Doctors, who prescribe drugs, are at the top of the health hierarchy, whereas nutritionists are near the bottom. At medical school students learn a huge amount about drugs, but little or nothing about food. When managing patients doctors think drugs first and any other response a long way second. We’ve had pharmacopeias for over a century, but we still await Paul Glasziou’s non-pharmaceutical pharmacopeia.
This is a familiar litany, but I was thinking about it as I was listening to Homero Martinez, a Mexican paediatrician, nutrition researcher, and friend, describe what can be called without exaggeration the nutrition catastrophe happening in Mexico. Tiago Villanueva has already given an excellent account of Homero’s talk, but, in essence, Mexico has moved rapidly from having many undernourished children to having one of the most overweight and obese populations in the world. Worse, stunting (indicating chronic undernutrition) and anaemia (shortage of iron) coexist within the same families and even the same individuals. This is the double burden of malnutrition.
In addition, around 70% of the population is “food insecure,” meaning that people do not have sufficient quantities of food available on a consistent basis, have insufficient resources for a healthy diet, or do not understand what makes a healthy diet or have access to clean food and water. The nutritional pattern is common in low and middle income countries.
At this point I must confess my passion for Mexico and its food. I have a son who lives in Mexico, and when asked what three things he loved most about Mexico he immediately answered, “the people, the food, and the weather.” In the summer we gorged on chilaquiles, chicken mole, fresh guacamole, caldo de calderon, huevos divorciados, quesadillas, and the preHispanic foods of ants’ eggs, worms, and grasshoppers, all washed down with Mexican beer, tequila, and mescal. We even drove 50 miles to eat lamb tacos for breakfast with the full strength bottled Coca Cola that is both a curse and pleasure.
If you have the money and the knowledge you can eat as well in Mexico as in any country in the world. Most Mexicans, however, lack one, the other, or both, and I wonder if doctors help them. I fear not.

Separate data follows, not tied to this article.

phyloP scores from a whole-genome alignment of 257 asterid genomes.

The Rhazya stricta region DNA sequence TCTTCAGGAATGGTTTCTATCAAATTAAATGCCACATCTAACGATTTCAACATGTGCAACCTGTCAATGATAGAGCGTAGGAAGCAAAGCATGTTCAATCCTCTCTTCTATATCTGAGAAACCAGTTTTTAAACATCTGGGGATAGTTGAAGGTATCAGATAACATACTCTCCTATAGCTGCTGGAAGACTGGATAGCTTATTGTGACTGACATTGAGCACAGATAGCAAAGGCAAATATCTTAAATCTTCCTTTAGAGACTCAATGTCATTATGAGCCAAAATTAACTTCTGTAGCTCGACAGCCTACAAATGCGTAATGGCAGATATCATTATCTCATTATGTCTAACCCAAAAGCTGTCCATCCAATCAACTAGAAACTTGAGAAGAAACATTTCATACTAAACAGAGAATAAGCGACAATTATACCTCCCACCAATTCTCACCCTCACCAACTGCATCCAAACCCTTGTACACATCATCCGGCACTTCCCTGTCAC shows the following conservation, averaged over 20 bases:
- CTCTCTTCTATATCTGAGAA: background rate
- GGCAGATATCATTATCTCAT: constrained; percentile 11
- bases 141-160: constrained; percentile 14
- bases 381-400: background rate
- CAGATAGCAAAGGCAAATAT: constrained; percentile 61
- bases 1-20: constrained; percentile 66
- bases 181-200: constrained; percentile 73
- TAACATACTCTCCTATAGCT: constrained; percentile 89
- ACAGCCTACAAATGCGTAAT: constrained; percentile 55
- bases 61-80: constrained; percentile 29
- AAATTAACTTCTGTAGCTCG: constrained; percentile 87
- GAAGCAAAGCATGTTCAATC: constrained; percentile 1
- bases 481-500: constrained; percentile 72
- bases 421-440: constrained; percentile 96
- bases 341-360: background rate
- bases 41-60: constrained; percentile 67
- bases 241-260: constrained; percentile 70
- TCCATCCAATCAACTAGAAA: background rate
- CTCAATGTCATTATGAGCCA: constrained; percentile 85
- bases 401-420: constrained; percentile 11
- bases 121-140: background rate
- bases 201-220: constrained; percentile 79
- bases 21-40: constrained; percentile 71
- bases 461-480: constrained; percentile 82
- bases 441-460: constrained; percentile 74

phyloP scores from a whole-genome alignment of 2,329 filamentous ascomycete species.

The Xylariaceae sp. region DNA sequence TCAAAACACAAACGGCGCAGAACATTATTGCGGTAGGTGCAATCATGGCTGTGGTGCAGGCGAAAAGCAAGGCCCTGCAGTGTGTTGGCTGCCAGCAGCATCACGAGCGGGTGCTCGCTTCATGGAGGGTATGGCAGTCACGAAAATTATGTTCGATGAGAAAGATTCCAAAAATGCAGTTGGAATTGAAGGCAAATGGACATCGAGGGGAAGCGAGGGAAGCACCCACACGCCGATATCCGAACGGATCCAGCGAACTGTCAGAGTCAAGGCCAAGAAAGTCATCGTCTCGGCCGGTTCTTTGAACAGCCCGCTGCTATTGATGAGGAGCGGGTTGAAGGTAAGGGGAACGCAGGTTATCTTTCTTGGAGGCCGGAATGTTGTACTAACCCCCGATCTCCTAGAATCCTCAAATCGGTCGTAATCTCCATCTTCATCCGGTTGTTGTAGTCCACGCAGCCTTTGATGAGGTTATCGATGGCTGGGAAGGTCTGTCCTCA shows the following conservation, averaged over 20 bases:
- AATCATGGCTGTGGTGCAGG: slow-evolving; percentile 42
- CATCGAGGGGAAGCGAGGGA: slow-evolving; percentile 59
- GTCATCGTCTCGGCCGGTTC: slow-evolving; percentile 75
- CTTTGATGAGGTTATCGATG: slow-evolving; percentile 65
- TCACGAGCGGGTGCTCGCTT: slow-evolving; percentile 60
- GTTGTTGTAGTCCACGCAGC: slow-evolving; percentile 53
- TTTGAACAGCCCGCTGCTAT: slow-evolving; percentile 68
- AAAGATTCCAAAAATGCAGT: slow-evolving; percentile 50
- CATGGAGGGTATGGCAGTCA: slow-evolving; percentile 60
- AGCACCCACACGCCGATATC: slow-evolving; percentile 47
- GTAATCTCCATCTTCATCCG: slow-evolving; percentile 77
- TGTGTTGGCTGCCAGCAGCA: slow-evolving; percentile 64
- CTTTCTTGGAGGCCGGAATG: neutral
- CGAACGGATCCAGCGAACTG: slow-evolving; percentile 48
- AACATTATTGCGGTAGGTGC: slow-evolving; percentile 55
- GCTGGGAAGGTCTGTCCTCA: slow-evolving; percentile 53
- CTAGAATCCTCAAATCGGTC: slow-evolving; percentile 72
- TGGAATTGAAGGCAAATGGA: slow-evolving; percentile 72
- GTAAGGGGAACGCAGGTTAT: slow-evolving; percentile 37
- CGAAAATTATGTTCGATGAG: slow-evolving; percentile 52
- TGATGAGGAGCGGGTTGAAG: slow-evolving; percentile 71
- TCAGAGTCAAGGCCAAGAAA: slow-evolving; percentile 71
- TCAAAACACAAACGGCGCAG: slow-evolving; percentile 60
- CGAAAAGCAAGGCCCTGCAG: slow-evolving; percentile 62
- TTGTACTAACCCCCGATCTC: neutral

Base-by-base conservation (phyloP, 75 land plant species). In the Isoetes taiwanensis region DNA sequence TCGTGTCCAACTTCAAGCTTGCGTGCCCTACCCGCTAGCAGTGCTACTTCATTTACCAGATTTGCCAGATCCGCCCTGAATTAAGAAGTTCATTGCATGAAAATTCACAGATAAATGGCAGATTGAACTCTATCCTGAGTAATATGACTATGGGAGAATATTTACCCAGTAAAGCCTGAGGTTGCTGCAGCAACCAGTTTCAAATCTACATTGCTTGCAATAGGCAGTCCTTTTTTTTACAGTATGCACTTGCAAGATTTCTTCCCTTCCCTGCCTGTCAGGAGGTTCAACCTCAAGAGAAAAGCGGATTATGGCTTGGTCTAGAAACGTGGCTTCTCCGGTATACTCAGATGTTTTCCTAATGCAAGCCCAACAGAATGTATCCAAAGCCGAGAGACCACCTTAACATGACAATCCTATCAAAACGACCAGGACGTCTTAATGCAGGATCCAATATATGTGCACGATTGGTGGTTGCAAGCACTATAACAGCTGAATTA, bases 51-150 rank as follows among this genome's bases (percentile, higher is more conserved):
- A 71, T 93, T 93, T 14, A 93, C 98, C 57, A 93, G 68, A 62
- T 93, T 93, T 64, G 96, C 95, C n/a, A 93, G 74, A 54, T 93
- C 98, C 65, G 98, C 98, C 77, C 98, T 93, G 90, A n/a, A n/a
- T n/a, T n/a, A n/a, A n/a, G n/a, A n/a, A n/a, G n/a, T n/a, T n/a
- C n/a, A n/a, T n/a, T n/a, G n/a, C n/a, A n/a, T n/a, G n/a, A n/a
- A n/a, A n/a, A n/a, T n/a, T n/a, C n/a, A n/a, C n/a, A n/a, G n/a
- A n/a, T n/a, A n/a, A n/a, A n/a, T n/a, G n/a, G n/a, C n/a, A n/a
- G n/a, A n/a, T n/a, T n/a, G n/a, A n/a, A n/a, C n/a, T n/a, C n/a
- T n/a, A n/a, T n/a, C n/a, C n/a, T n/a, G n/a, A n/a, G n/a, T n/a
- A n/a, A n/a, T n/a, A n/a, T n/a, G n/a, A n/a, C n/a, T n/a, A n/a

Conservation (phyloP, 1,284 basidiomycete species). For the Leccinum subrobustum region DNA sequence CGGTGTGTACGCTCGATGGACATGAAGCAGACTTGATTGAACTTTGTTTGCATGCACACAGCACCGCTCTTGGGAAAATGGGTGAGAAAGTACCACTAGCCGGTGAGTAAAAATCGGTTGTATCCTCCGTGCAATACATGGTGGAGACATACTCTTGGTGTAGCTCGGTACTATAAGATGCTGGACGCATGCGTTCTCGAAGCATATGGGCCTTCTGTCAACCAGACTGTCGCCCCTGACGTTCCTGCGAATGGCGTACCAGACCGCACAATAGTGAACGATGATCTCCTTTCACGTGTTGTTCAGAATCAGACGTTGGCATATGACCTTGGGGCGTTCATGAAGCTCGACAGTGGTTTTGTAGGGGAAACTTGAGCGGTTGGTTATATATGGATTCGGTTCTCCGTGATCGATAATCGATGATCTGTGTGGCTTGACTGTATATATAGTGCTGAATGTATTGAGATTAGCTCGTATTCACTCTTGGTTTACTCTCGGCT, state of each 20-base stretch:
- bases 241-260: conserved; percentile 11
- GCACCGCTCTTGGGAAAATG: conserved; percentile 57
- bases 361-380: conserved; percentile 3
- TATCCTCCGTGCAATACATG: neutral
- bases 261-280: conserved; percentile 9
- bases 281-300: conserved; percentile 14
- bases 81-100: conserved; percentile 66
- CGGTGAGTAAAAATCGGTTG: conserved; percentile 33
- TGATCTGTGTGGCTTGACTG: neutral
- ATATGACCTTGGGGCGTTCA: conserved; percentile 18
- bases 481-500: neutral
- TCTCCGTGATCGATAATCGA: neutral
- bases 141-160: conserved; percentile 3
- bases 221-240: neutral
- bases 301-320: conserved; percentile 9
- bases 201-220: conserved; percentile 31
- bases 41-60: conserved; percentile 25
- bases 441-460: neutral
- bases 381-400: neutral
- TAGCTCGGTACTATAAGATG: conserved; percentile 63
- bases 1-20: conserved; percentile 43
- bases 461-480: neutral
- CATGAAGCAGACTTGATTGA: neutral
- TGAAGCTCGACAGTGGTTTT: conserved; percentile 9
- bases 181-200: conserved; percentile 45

Doctors can help little with poverty, and I doubt that the average doctor could advise on how to eat a healthy diet on a low income. Even if they could they might think it beneath them or would say that they didn’t have the time.
Not all medical systems are so neglectful of diet. Ayurvedic and traditional Chinese medicine pay a lot of attention to diet, exercise, and how to live. The ancients, as always in my experience, knew something that we have forgotten.
Although there have been national nutrition surveys since 1988, the Mexican government has been slow to respond through a combination of inertia, “pitiless lobbying” by food and beverage companies, and corruption of politicians and professional societies. And the current response seems over medical and inadequate. One response is to drive universal health care, something which is admirable but will help little with an epidemic of obesity. A second response is to subsidise school lunches and foods like milk and maize. A third response is again through the health system, to diagnose and treat anaemia. The response to obesity is mainly to provide information, which again is an inadequate response.
The Mexican parliament is, however, about to debate the introduction of a soda tax. “Food taxes” are an understandable response to obesity, but unlike taxes on tobacco and alcohol they lack an evidence base—and because diet is so complex could have unintended consequences.
The response in any country, said Homero, has to be to involve multiple stakeholders, try many strategies, avoid the temptation of quick fixes, and recognise that efforts will have to be long term.
I can’t help think, however, that were it possible overnight to optimise the diet of Mexicans in exchange for closing all hospitals and expelling all doctors then that would be a good deal for the health of Mexicans. Such a deal is, of course, unthinkable, and food will continue to be neglected in favour of drugs and other medical interventions.
Competing interest: Homero Martinez works with the Central America centre, which is funded in part by the United Health Chronic Disease Initiative, which RS directs. The initiative also funds a centre in Northern Mexico that has a programme of community health workers working with communities and individuals to encourage healthy lifestyles, including healthier diets. In addition, RS is about two stone heavier than he should be and takes a polypill every night, so is guilty of hypocrisy, a capacity that separates humans from all other creatures. But he does love alcohol, including tequila and mescal.
Richard Smith was the editor of the BMJ until 2004 and is director of the United Health Group’s chronic disease initiative.